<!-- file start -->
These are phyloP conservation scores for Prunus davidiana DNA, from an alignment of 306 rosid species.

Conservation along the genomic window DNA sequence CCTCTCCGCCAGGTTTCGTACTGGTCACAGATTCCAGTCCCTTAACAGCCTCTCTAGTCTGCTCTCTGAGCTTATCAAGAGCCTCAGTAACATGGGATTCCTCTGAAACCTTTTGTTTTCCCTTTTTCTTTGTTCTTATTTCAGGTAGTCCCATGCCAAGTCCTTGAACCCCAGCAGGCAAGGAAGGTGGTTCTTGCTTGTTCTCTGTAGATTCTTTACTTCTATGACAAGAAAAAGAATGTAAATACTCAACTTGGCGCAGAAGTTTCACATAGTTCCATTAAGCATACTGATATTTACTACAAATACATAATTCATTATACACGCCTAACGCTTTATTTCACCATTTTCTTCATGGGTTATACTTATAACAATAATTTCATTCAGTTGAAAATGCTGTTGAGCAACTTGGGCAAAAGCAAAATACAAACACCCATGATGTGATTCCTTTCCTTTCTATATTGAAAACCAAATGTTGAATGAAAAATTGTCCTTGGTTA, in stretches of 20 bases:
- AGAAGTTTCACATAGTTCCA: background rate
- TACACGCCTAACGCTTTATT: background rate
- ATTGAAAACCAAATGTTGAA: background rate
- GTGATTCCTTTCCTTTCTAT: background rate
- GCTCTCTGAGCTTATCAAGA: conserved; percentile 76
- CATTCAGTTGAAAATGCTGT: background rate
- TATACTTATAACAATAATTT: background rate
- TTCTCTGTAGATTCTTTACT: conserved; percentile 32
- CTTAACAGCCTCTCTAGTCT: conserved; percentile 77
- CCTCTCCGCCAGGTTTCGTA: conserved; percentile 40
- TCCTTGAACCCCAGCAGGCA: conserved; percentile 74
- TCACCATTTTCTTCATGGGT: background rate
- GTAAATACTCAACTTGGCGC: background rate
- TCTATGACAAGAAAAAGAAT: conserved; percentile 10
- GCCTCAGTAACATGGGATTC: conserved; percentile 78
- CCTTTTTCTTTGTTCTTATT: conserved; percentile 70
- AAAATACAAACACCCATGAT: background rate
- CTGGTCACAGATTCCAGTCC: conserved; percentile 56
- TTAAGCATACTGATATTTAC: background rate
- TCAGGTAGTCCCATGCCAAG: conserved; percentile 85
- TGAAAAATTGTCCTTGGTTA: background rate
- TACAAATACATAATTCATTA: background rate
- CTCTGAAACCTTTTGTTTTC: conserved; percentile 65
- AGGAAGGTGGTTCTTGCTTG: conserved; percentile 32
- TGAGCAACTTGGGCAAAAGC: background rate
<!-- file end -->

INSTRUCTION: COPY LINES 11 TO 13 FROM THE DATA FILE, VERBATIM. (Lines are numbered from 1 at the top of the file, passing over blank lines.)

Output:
- CTTAACAGCCTCTCTAGTCT: conserved; percentile 77
- CCTCTCCGCCAGGTTTCGTA: conserved; percentile 40
- TCCTTGAACCCCAGCAGGCA: conserved; percentile 74